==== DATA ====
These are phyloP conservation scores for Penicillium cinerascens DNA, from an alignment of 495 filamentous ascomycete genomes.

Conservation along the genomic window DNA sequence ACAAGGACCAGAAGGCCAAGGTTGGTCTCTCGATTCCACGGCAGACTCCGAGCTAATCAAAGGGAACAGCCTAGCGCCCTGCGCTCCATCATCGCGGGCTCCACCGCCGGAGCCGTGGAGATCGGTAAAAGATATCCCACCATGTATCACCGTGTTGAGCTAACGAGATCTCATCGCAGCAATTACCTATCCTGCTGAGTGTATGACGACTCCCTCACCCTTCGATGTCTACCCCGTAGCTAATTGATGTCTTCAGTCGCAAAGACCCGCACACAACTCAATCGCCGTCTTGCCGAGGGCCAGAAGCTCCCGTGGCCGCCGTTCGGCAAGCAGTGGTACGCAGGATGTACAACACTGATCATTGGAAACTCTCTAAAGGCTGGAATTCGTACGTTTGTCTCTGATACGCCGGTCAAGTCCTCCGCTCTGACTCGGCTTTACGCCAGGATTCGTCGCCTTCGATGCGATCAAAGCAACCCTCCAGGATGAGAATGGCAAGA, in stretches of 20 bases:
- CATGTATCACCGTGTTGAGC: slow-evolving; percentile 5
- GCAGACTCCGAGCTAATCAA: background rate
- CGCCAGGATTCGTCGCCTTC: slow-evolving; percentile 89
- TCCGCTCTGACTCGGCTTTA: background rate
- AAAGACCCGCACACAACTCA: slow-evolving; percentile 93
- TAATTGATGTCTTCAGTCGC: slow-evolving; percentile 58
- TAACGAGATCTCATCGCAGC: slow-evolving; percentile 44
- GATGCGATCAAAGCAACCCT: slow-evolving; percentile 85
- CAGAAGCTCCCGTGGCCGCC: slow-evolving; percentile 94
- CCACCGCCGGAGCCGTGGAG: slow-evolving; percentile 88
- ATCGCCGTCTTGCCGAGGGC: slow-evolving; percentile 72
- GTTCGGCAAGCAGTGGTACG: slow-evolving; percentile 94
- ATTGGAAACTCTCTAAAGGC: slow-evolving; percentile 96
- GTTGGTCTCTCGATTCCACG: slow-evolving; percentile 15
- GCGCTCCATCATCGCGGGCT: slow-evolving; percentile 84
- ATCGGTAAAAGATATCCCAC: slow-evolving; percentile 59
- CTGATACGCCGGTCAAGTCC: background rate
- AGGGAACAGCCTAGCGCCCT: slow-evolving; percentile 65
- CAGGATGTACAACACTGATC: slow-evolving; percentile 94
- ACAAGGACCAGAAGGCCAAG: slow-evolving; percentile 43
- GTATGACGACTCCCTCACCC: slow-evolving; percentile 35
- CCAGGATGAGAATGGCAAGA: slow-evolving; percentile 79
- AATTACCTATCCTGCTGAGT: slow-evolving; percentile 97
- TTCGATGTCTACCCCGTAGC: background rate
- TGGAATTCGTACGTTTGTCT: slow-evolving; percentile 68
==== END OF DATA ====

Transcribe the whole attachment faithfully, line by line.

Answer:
These are phyloP conservation scores for Penicillium cinerascens DNA, from an alignment of 495 filamentous ascomycete genomes.

Conservation along the genomic window DNA sequence ACAAGGACCAGAAGGCCAAGGTTGGTCTCTCGATTCCACGGCAGACTCCGAGCTAATCAAAGGGAACAGCCTAGCGCCCTGCGCTCCATCATCGCGGGCTCCACCGCCGGAGCCGTGGAGATCGGTAAAAGATATCCCACCATGTATCACCGTGTTGAGCTAACGAGATCTCATCGCAGCAATTACCTATCCTGCTGAGTGTATGACGACTCCCTCACCCTTCGATGTCTACCCCGTAGCTAATTGATGTCTTCAGTCGCAAAGACCCGCACACAACTCAATCGCCGTCTTGCCGAGGGCCAGAAGCTCCCGTGGCCGCCGTTCGGCAAGCAGTGGTACGCAGGATGTACAACACTGATCATTGGAAACTCTCTAAAGGCTGGAATTCGTACGTTTGTCTCTGATACGCCGGTCAAGTCCTCCGCTCTGACTCGGCTTTACGCCAGGATTCGTCGCCTTCGATGCGATCAAAGCAACCCTCCAGGATGAGAATGGCAAGA, in stretches of 20 bases:
- CATGTATCACCGTGTTGAGC: slow-evolving; percentile 5
- GCAGACTCCGAGCTAATCAA: background rate
- CGCCAGGATTCGTCGCCTTC: slow-evolving; percentile 89
- TCCGCTCTGACTCGGCTTTA: background rate
- AAAGACCCGCACACAACTCA: slow-evolving; percentile 93
- TAATTGATGTCTTCAGTCGC: slow-evolving; percentile 58
- TAACGAGATCTCATCGCAGC: slow-evolving; percentile 44
- GATGCGATCAAAGCAACCCT: slow-evolving; percentile 85
- CAGAAGCTCCCGTGGCCGCC: slow-evolving; percentile 94
- CCACCGCCGGAGCCGTGGAG: slow-evolving; percentile 88
- ATCGCCGTCTTGCCGAGGGC: slow-evolving; percentile 72
- GTTCGGCAAGCAGTGGTACG: slow-evolving; percentile 94
- ATTGGAAACTCTCTAAAGGC: slow-evolving; percentile 96
- GTTGGTCTCTCGATTCCACG: slow-evolving; percentile 15
- GCGCTCCATCATCGCGGGCT: slow-evolving; percentile 84
- ATCGGTAAAAGATATCCCAC: slow-evolving; percentile 59
- CTGATACGCCGGTCAAGTCC: background rate
- AGGGAACAGCCTAGCGCCCT: slow-evolving; percentile 65
- CAGGATGTACAACACTGATC: slow-evolving; percentile 94
- ACAAGGACCAGAAGGCCAAG: slow-evolving; percentile 43
- GTATGACGACTCCCTCACCC: slow-evolving; percentile 35
- CCAGGATGAGAATGGCAAGA: slow-evolving; percentile 79
- AATTACCTATCCTGCTGAGT: slow-evolving; percentile 97
- TTCGATGTCTACCCCGTAGC: background rate
- TGGAATTCGTACGTTTGTCT: slow-evolving; percentile 68